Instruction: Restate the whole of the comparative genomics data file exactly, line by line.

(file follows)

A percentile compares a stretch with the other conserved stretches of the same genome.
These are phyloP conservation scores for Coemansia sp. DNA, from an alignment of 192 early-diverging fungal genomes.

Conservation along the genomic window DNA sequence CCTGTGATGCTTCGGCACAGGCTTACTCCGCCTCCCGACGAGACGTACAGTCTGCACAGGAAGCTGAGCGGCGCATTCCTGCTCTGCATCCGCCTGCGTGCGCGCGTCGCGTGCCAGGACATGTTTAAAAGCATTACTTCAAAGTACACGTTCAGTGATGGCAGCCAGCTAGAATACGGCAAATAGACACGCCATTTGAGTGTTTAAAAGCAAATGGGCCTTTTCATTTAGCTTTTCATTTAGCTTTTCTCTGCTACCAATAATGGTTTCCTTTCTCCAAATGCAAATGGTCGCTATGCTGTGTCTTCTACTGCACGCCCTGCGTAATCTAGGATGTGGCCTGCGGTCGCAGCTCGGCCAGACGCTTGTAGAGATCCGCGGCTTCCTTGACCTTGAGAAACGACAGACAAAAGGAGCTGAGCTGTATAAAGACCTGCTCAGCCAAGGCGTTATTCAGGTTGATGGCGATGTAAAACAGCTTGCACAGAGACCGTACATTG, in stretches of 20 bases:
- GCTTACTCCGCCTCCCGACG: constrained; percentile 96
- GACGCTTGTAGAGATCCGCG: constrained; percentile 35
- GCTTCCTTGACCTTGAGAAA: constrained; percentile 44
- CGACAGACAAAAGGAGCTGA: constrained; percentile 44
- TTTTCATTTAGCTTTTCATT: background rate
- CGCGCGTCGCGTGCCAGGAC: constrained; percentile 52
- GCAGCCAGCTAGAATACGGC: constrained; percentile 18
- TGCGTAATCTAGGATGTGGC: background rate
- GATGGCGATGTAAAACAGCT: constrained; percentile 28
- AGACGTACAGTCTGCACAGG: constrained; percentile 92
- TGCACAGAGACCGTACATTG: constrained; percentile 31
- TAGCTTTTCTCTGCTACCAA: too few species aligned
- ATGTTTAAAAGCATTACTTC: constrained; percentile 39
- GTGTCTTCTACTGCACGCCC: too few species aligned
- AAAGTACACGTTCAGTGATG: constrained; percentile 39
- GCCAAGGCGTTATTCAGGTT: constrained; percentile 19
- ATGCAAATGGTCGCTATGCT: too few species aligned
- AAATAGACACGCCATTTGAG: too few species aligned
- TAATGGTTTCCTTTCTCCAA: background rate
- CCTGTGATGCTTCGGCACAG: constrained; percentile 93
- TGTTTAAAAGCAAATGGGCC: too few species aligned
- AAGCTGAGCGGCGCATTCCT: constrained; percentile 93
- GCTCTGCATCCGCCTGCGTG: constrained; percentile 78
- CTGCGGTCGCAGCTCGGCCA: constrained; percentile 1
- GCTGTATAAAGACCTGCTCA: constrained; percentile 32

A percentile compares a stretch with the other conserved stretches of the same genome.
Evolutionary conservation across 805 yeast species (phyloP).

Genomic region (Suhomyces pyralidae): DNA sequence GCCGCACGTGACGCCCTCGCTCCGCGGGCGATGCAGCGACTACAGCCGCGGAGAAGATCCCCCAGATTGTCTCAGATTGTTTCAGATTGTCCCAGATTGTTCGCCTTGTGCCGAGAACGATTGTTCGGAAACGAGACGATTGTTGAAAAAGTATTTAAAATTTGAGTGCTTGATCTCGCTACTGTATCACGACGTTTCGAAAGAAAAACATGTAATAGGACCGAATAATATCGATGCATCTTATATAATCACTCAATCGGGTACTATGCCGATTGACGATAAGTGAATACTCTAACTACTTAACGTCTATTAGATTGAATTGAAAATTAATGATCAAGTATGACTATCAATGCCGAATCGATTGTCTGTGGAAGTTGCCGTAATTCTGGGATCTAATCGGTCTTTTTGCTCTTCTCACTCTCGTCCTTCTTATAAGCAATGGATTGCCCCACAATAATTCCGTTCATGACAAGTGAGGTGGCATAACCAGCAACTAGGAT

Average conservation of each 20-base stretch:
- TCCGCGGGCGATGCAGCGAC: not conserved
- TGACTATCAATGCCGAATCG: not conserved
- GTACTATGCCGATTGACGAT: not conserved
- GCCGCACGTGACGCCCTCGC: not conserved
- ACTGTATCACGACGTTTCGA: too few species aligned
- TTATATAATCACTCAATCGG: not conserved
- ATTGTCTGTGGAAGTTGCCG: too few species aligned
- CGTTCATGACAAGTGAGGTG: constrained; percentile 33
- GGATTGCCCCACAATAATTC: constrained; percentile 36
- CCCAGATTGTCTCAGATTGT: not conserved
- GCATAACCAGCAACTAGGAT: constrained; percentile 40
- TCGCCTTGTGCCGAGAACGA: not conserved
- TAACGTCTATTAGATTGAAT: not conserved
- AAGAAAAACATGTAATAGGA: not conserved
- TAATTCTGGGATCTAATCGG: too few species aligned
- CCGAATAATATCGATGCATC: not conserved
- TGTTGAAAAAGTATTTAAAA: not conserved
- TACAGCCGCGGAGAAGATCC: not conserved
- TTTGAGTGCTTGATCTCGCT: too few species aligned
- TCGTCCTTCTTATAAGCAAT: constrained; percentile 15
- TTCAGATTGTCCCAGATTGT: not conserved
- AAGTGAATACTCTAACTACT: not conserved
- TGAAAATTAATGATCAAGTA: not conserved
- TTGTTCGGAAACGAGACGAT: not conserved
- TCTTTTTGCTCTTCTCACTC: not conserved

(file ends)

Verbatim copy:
A percentile compares a stretch with the other conserved stretches of the same genome.
These are phyloP conservation scores for Coemansia sp. DNA, from an alignment of 192 early-diverging fungal genomes.

Conservation along the genomic window DNA sequence CCTGTGATGCTTCGGCACAGGCTTACTCCGCCTCCCGACGAGACGTACAGTCTGCACAGGAAGCTGAGCGGCGCATTCCTGCTCTGCATCCGCCTGCGTGCGCGCGTCGCGTGCCAGGACATGTTTAAAAGCATTACTTCAAAGTACACGTTCAGTGATGGCAGCCAGCTAGAATACGGCAAATAGACACGCCATTTGAGTGTTTAAAAGCAAATGGGCCTTTTCATTTAGCTTTTCATTTAGCTTTTCTCTGCTACCAATAATGGTTTCCTTTCTCCAAATGCAAATGGTCGCTATGCTGTGTCTTCTACTGCACGCCCTGCGTAATCTAGGATGTGGCCTGCGGTCGCAGCTCGGCCAGACGCTTGTAGAGATCCGCGGCTTCCTTGACCTTGAGAAACGACAGACAAAAGGAGCTGAGCTGTATAAAGACCTGCTCAGCCAAGGCGTTATTCAGGTTGATGGCGATGTAAAACAGCTTGCACAGAGACCGTACATTG, in stretches of 20 bases:
- GCTTACTCCGCCTCCCGACG: constrained; percentile 96
- GACGCTTGTAGAGATCCGCG: constrained; percentile 35
- GCTTCCTTGACCTTGAGAAA: constrained; percentile 44
- CGACAGACAAAAGGAGCTGA: constrained; percentile 44
- TTTTCATTTAGCTTTTCATT: background rate
- CGCGCGTCGCGTGCCAGGAC: constrained; percentile 52
- GCAGCCAGCTAGAATACGGC: constrained; percentile 18
- TGCGTAATCTAGGATGTGGC: background rate
- GATGGCGATGTAAAACAGCT: constrained; percentile 28
- AGACGTACAGTCTGCACAGG: constrained; percentile 92
- TGCACAGAGACCGTACATTG: constrained; percentile 31
- TAGCTTTTCTCTGCTACCAA: too few species aligned
- ATGTTTAAAAGCATTACTTC: constrained; percentile 39
- GTGTCTTCTACTGCACGCCC: too few species aligned
- AAAGTACACGTTCAGTGATG: constrained; percentile 39
- GCCAAGGCGTTATTCAGGTT: constrained; percentile 19
- ATGCAAATGGTCGCTATGCT: too few species aligned
- AAATAGACACGCCATTTGAG: too few species aligned
- TAATGGTTTCCTTTCTCCAA: background rate
- CCTGTGATGCTTCGGCACAG: constrained; percentile 93
- TGTTTAAAAGCAAATGGGCC: too few species aligned
- AAGCTGAGCGGCGCATTCCT: constrained; percentile 93
- GCTCTGCATCCGCCTGCGTG: constrained; percentile 78
- CTGCGGTCGCAGCTCGGCCA: constrained; percentile 1
- GCTGTATAAAGACCTGCTCA: constrained; percentile 32

A percentile compares a stretch with the other conserved stretches of the same genome.
Evolutionary conservation across 805 yeast species (phyloP).

Genomic region (Suhomyces pyralidae): DNA sequence GCCGCACGTGACGCCCTCGCTCCGCGGGCGATGCAGCGACTACAGCCGCGGAGAAGATCCCCCAGATTGTCTCAGATTGTTTCAGATTGTCCCAGATTGTTCGCCTTGTGCCGAGAACGATTGTTCGGAAACGAGACGATTGTTGAAAAAGTATTTAAAATTTGAGTGCTTGATCTCGCTACTGTATCACGACGTTTCGAAAGAAAAACATGTAATAGGACCGAATAATATCGATGCATCTTATATAATCACTCAATCGGGTACTATGCCGATTGACGATAAGTGAATACTCTAACTACTTAACGTCTATTAGATTGAATTGAAAATTAATGATCAAGTATGACTATCAATGCCGAATCGATTGTCTGTGGAAGTTGCCGTAATTCTGGGATCTAATCGGTCTTTTTGCTCTTCTCACTCTCGTCCTTCTTATAAGCAATGGATTGCCCCACAATAATTCCGTTCATGACAAGTGAGGTGGCATAACCAGCAACTAGGAT

Average conservation of each 20-base stretch:
- TCCGCGGGCGATGCAGCGAC: not conserved
- TGACTATCAATGCCGAATCG: not conserved
- GTACTATGCCGATTGACGAT: not conserved
- GCCGCACGTGACGCCCTCGC: not conserved
- ACTGTATCACGACGTTTCGA: too few species aligned
- TTATATAATCACTCAATCGG: not conserved
- ATTGTCTGTGGAAGTTGCCG: too few species aligned
- CGTTCATGACAAGTGAGGTG: constrained; percentile 33
- GGATTGCCCCACAATAATTC: constrained; percentile 36
- CCCAGATTGTCTCAGATTGT: not conserved
- GCATAACCAGCAACTAGGAT: constrained; percentile 40
- TCGCCTTGTGCCGAGAACGA: not conserved
- TAACGTCTATTAGATTGAAT: not conserved
- AAGAAAAACATGTAATAGGA: not conserved
- TAATTCTGGGATCTAATCGG: too few species aligned
- CCGAATAATATCGATGCATC: not conserved
- TGTTGAAAAAGTATTTAAAA: not conserved
- TACAGCCGCGGAGAAGATCC: not conserved
- TTTGAGTGCTTGATCTCGCT: too few species aligned
- TCGTCCTTCTTATAAGCAAT: constrained; percentile 15
- TTCAGATTGTCCCAGATTGT: not conserved
- AAGTGAATACTCTAACTACT: not conserved
- TGAAAATTAATGATCAAGTA: not conserved
- TTGTTCGGAAACGAGACGAT: not conserved
- TCTTTTTGCTCTTCTCACTC: not conserved